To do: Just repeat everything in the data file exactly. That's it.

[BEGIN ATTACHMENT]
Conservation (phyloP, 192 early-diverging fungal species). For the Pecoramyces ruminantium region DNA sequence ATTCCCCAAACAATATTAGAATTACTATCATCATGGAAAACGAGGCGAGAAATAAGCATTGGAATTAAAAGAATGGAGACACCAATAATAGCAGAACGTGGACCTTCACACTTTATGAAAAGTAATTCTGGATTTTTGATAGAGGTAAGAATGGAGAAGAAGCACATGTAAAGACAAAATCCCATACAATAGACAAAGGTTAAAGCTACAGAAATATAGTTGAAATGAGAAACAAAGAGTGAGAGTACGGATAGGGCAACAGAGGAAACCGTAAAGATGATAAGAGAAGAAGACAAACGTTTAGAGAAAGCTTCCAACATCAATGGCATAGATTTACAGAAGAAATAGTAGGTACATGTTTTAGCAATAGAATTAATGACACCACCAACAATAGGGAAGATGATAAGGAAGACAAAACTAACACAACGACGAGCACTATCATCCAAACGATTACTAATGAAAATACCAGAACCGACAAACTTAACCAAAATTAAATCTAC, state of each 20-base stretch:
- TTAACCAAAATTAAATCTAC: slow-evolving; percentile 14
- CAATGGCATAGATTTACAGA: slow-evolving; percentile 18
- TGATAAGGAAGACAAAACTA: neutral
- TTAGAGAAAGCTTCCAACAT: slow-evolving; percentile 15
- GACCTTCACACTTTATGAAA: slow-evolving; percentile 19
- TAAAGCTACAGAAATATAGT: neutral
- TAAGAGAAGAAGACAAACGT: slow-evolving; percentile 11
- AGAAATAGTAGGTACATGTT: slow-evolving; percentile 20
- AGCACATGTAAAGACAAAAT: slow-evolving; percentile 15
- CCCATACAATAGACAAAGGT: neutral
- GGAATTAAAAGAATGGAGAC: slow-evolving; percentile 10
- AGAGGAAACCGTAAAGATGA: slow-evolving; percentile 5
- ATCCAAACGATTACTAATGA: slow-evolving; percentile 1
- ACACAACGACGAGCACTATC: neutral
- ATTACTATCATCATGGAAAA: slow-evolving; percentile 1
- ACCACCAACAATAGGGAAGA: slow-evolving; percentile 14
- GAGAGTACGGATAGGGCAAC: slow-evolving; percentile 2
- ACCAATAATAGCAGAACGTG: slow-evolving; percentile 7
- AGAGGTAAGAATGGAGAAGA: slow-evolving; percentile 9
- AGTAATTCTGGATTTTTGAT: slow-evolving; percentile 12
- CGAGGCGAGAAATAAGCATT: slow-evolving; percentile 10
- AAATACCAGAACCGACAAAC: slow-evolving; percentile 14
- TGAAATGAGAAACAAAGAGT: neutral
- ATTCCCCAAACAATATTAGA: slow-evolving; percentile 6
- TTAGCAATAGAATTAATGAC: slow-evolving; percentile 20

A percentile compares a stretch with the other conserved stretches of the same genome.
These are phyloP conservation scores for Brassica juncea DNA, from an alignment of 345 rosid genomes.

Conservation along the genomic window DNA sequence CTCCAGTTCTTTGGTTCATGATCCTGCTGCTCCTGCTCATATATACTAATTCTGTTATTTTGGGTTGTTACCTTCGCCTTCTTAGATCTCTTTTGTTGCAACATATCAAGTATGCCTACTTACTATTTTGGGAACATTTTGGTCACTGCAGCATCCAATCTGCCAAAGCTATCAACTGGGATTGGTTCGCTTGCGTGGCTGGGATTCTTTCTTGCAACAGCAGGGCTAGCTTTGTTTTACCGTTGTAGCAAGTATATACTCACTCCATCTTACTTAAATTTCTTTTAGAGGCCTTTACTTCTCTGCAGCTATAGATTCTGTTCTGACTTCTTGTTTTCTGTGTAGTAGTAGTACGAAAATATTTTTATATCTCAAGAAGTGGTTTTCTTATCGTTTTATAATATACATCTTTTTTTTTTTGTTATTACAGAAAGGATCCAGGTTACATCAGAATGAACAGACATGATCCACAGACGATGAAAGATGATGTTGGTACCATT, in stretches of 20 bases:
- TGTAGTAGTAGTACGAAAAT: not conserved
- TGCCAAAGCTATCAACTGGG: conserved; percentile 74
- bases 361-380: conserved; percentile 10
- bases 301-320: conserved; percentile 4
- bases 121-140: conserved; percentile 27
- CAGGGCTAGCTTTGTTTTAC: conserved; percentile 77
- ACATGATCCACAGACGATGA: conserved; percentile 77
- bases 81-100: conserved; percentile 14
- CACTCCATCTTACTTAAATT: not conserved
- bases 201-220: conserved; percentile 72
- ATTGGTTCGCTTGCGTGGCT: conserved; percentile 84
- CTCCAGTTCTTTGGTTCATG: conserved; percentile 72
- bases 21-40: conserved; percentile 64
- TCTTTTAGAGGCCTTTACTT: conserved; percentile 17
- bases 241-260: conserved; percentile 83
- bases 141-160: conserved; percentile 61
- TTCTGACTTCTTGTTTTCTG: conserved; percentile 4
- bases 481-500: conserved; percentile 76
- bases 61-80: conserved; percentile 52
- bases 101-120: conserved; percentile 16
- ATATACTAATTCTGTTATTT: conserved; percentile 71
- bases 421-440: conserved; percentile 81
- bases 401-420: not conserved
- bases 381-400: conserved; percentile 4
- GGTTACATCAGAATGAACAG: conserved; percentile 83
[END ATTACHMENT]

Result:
Conservation (phyloP, 192 early-diverging fungal species). For the Pecoramyces ruminantium region DNA sequence ATTCCCCAAACAATATTAGAATTACTATCATCATGGAAAACGAGGCGAGAAATAAGCATTGGAATTAAAAGAATGGAGACACCAATAATAGCAGAACGTGGACCTTCACACTTTATGAAAAGTAATTCTGGATTTTTGATAGAGGTAAGAATGGAGAAGAAGCACATGTAAAGACAAAATCCCATACAATAGACAAAGGTTAAAGCTACAGAAATATAGTTGAAATGAGAAACAAAGAGTGAGAGTACGGATAGGGCAACAGAGGAAACCGTAAAGATGATAAGAGAAGAAGACAAACGTTTAGAGAAAGCTTCCAACATCAATGGCATAGATTTACAGAAGAAATAGTAGGTACATGTTTTAGCAATAGAATTAATGACACCACCAACAATAGGGAAGATGATAAGGAAGACAAAACTAACACAACGACGAGCACTATCATCCAAACGATTACTAATGAAAATACCAGAACCGACAAACTTAACCAAAATTAAATCTAC, state of each 20-base stretch:
- TTAACCAAAATTAAATCTAC: slow-evolving; percentile 14
- CAATGGCATAGATTTACAGA: slow-evolving; percentile 18
- TGATAAGGAAGACAAAACTA: neutral
- TTAGAGAAAGCTTCCAACAT: slow-evolving; percentile 15
- GACCTTCACACTTTATGAAA: slow-evolving; percentile 19
- TAAAGCTACAGAAATATAGT: neutral
- TAAGAGAAGAAGACAAACGT: slow-evolving; percentile 11
- AGAAATAGTAGGTACATGTT: slow-evolving; percentile 20
- AGCACATGTAAAGACAAAAT: slow-evolving; percentile 15
- CCCATACAATAGACAAAGGT: neutral
- GGAATTAAAAGAATGGAGAC: slow-evolving; percentile 10
- AGAGGAAACCGTAAAGATGA: slow-evolving; percentile 5
- ATCCAAACGATTACTAATGA: slow-evolving; percentile 1
- ACACAACGACGAGCACTATC: neutral
- ATTACTATCATCATGGAAAA: slow-evolving; percentile 1
- ACCACCAACAATAGGGAAGA: slow-evolving; percentile 14
- GAGAGTACGGATAGGGCAAC: slow-evolving; percentile 2
- ACCAATAATAGCAGAACGTG: slow-evolving; percentile 7
- AGAGGTAAGAATGGAGAAGA: slow-evolving; percentile 9
- AGTAATTCTGGATTTTTGAT: slow-evolving; percentile 12
- CGAGGCGAGAAATAAGCATT: slow-evolving; percentile 10
- AAATACCAGAACCGACAAAC: slow-evolving; percentile 14
- TGAAATGAGAAACAAAGAGT: neutral
- ATTCCCCAAACAATATTAGA: slow-evolving; percentile 6
- TTAGCAATAGAATTAATGAC: slow-evolving; percentile 20

A percentile compares a stretch with the other conserved stretches of the same genome.
These are phyloP conservation scores for Brassica juncea DNA, from an alignment of 345 rosid genomes.

Conservation along the genomic window DNA sequence CTCCAGTTCTTTGGTTCATGATCCTGCTGCTCCTGCTCATATATACTAATTCTGTTATTTTGGGTTGTTACCTTCGCCTTCTTAGATCTCTTTTGTTGCAACATATCAAGTATGCCTACTTACTATTTTGGGAACATTTTGGTCACTGCAGCATCCAATCTGCCAAAGCTATCAACTGGGATTGGTTCGCTTGCGTGGCTGGGATTCTTTCTTGCAACAGCAGGGCTAGCTTTGTTTTACCGTTGTAGCAAGTATATACTCACTCCATCTTACTTAAATTTCTTTTAGAGGCCTTTACTTCTCTGCAGCTATAGATTCTGTTCTGACTTCTTGTTTTCTGTGTAGTAGTAGTACGAAAATATTTTTATATCTCAAGAAGTGGTTTTCTTATCGTTTTATAATATACATCTTTTTTTTTTTGTTATTACAGAAAGGATCCAGGTTACATCAGAATGAACAGACATGATCCACAGACGATGAAAGATGATGTTGGTACCATT, in stretches of 20 bases:
- TGTAGTAGTAGTACGAAAAT: not conserved
- TGCCAAAGCTATCAACTGGG: conserved; percentile 74
- bases 361-380: conserved; percentile 10
- bases 301-320: conserved; percentile 4
- bases 121-140: conserved; percentile 27
- CAGGGCTAGCTTTGTTTTAC: conserved; percentile 77
- ACATGATCCACAGACGATGA: conserved; percentile 77
- bases 81-100: conserved; percentile 14
- CACTCCATCTTACTTAAATT: not conserved
- bases 201-220: conserved; percentile 72
- ATTGGTTCGCTTGCGTGGCT: conserved; percentile 84
- CTCCAGTTCTTTGGTTCATG: conserved; percentile 72
- bases 21-40: conserved; percentile 64
- TCTTTTAGAGGCCTTTACTT: conserved; percentile 17
- bases 241-260: conserved; percentile 83
- bases 141-160: conserved; percentile 61
- TTCTGACTTCTTGTTTTCTG: conserved; percentile 4
- bases 481-500: conserved; percentile 76
- bases 61-80: conserved; percentile 52
- bases 101-120: conserved; percentile 16
- ATATACTAATTCTGTTATTT: conserved; percentile 71
- bases 421-440: conserved; percentile 81
- bases 401-420: not conserved
- bases 381-400: conserved; percentile 4
- GGTTACATCAGAATGAACAG: conserved; percentile 83